Thanks to the teams at Renown Health, the City of Reno and City of Sparks, more than 1,800 free swimming passes were given out to local kids. During free swim weeks, Sparks welcomed 1,050 kids – that’s up four times from the year before – and the City of Reno handed out 800 free swim passes.
Looking for a way to keep your kids active, healthy and cool this summer? Here’s the scoop: Renown Health, the City of Reno and the City of Sparks are teaming up to bring you free swimming for kids at local public pools.
First up: The City of Sparks has free swimming at a favorite local public pool.
OK, so you live in Reno and want something a tad closer to home. Your swimming wish is our command!
The following week, the City of Reno opens two of its pools to the public for free.
So at this point you may be asking yourself: Is it really worth it for me to take time out of my busy life to bring the kids to the pool this summer?
And the answer, according to Renown experts, is an unreserved “YES!”
The Health Benefits of Swimming
Because you’re in water, the stress on the body is reduced — making it an ideal workout for all ages and fitness levels.
Swimming serves as both cardio and strength training, so you and your kids are getting a two-for-one workout without the sweat. Plus, swimmers of all ages can hit the pool for muscle toning as well as a healthier heart and lungs.
Even though it’s fun, swimming builds endurance and cardiovascular fitness, improves strength and helps maintain weight. Swimming targets all areas of the body — arms, legs, core, glutes and back. It also helps with aerobic endurance, strength and flexibility simultaneously.
Swimming: Not Just for Kids!
Sure, the kids take to water like a duck to — well, water. But that doesn’t mean they’re the only ones who can benefit from a few laps.
Swim Workout for Beginners
If you’re just getting started, be sure to take it easy. You likely won’t be able to swim for 30 minutes straight, but you can work your way up. Start with 5-10 minutes of laps (freestyle is the go-to stroke for most beginners) and work your way up.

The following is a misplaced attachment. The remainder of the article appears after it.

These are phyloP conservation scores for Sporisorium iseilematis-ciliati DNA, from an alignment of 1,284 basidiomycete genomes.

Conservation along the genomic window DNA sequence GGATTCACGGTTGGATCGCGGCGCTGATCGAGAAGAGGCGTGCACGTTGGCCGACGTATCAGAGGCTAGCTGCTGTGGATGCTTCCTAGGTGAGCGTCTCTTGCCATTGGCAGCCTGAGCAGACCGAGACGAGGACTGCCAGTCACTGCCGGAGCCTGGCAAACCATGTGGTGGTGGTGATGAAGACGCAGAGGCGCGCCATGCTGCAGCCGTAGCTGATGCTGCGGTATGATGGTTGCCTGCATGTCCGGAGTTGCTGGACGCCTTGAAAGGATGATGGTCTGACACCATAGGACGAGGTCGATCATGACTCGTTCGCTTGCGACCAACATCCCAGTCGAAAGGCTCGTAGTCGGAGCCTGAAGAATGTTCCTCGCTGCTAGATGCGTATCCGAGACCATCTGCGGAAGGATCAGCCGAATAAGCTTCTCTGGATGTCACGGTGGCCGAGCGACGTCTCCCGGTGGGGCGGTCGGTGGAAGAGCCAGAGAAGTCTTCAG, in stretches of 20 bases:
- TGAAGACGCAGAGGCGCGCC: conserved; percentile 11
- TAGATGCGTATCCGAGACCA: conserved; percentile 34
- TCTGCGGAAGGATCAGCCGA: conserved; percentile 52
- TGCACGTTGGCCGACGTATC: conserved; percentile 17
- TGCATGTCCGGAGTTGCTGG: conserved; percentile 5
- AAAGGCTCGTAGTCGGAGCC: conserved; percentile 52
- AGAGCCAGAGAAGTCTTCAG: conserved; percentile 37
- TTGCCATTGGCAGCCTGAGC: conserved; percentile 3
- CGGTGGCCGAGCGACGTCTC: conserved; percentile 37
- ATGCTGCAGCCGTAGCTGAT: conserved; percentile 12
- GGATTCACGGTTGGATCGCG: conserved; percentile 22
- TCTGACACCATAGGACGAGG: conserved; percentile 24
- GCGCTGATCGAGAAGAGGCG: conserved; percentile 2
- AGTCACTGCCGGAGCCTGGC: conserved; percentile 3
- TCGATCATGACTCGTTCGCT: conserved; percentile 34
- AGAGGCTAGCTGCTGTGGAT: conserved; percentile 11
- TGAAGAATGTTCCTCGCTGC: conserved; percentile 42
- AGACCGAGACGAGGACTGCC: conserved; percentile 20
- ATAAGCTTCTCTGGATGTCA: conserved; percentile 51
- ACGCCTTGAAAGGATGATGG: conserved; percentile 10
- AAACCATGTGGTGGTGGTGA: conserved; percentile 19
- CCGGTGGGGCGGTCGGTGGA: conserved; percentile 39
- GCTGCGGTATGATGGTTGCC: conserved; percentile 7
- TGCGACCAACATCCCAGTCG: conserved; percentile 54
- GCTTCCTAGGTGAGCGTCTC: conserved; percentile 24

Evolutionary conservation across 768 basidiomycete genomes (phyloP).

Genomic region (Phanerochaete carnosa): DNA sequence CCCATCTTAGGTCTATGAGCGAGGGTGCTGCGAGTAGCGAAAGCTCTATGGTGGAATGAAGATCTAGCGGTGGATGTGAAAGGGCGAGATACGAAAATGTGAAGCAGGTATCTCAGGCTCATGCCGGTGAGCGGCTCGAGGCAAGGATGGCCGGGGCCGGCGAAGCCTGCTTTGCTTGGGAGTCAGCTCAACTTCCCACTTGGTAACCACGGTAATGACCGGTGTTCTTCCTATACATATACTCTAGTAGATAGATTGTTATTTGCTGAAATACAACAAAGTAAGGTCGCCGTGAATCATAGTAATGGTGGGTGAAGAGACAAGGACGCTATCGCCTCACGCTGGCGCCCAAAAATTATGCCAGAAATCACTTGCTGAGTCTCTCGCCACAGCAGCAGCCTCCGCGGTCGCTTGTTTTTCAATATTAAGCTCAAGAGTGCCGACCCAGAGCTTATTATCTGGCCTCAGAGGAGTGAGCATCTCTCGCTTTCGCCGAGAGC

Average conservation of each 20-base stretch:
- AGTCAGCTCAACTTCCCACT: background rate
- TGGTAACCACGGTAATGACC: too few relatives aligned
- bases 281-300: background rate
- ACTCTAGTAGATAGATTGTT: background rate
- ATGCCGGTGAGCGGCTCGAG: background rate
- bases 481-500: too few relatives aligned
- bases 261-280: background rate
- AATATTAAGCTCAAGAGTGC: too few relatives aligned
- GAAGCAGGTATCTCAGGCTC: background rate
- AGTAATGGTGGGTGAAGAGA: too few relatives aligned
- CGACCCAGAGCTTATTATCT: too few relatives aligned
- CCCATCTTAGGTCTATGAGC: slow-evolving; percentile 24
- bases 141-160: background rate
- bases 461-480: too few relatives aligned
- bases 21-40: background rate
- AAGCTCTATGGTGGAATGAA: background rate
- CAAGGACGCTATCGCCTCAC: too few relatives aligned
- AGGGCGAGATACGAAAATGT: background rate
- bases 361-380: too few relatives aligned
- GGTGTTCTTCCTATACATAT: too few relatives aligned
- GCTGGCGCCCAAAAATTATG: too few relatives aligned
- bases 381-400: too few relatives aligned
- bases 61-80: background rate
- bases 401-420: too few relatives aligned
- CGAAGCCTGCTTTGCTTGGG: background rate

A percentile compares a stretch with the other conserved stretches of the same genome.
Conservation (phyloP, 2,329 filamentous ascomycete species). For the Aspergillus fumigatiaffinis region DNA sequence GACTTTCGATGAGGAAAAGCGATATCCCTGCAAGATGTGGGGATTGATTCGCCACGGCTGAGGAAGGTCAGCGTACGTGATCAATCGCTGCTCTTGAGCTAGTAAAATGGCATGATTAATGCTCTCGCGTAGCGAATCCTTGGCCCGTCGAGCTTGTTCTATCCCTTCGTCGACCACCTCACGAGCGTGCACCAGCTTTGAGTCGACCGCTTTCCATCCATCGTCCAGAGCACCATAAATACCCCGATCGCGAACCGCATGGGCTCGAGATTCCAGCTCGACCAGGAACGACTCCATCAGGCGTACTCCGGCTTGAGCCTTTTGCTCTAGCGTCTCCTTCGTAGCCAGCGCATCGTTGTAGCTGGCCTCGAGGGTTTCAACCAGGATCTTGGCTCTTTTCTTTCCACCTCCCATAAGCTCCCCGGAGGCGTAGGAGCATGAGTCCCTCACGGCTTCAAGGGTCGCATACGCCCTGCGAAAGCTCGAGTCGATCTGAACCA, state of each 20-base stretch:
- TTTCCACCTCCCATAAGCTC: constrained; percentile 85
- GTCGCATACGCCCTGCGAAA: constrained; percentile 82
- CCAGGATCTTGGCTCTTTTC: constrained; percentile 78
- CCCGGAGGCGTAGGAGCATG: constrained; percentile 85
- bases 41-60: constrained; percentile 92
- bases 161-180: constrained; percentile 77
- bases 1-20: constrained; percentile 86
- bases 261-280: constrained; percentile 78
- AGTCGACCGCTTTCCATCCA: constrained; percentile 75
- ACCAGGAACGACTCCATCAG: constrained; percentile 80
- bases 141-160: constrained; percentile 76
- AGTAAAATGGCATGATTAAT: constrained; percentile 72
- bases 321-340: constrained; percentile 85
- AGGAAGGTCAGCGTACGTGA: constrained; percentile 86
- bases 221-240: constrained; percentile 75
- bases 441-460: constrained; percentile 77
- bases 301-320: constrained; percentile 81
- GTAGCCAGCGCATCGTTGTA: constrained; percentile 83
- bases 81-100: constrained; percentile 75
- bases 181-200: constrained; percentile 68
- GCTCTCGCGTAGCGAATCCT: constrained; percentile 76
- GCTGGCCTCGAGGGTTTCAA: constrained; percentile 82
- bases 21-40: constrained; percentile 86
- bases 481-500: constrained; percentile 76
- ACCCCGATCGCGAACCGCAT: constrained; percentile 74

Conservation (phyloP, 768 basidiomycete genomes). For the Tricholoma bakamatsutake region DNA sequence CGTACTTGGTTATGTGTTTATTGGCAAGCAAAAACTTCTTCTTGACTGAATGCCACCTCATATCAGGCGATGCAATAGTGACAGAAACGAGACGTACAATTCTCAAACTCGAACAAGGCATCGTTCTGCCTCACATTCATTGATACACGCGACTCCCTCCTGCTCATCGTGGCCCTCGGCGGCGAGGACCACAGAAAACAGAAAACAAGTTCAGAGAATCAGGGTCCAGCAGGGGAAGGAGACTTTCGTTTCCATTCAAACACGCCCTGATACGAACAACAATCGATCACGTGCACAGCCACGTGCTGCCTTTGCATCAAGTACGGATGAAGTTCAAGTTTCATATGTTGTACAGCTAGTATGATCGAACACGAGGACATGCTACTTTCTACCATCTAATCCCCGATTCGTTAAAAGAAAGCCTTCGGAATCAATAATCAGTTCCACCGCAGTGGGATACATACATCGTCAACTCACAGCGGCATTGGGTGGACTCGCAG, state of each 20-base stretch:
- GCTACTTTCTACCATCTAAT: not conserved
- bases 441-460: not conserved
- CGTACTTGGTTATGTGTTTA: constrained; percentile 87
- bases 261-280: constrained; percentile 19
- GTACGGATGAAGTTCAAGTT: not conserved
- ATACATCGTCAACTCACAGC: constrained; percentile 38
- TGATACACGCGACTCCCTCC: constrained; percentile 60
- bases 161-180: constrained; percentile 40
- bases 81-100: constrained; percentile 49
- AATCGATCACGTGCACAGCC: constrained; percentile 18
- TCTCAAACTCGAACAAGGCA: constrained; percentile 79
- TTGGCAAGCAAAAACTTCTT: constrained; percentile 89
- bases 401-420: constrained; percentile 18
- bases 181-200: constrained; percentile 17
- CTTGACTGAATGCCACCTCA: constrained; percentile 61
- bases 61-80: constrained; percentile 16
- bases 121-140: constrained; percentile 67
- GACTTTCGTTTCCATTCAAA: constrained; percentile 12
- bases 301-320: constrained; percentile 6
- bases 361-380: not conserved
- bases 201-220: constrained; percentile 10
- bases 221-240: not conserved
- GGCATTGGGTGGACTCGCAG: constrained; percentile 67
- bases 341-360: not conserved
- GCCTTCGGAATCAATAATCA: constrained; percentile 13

In addition to traditional laps, try doing laps with a kickboard or use only arms and hand paddles to pull yourself through the water.
Intermediate Swim Workout
As you get more comfortable, work on your form and endurance. When you’re ready, diversify your stroke.
As a beginner, you’ll probably do 500-750 yards. Once you hit intermediate, aim for 1,000-1,250 yards and try some new strokes like breaststroke or butterfly that will work different areas of your body.
Advanced Swim Workout
Now, you’re the expert! Write up your own workout, and be sure to mix it up throughout the week. Include everything from flutter kicks with fins to breathing exercises and sprints to challenge yourself. Depending on the intensity of your workout, you may want to try to swim as much as 1,500-1,800 yards (equivalent to a little more than one mile in the water!).
Swimming Tips For Everyone
It’s always a good idea to check with your doctor before starting any new exercise routine. Once you have the go ahead, just hit the water and go as fast or as slow as you’d like. Even walking or simply moving your body against the water’s resistance is a perfect way to get started.
And now you’re ready: Jump into the deep end (metaphorically, of course) and prep yourself for some fun in the sun.
And don’t forget: The pool time is absolutely FREE during our special event times and locations. Click the links above for more details, and we’ll see you at the pool!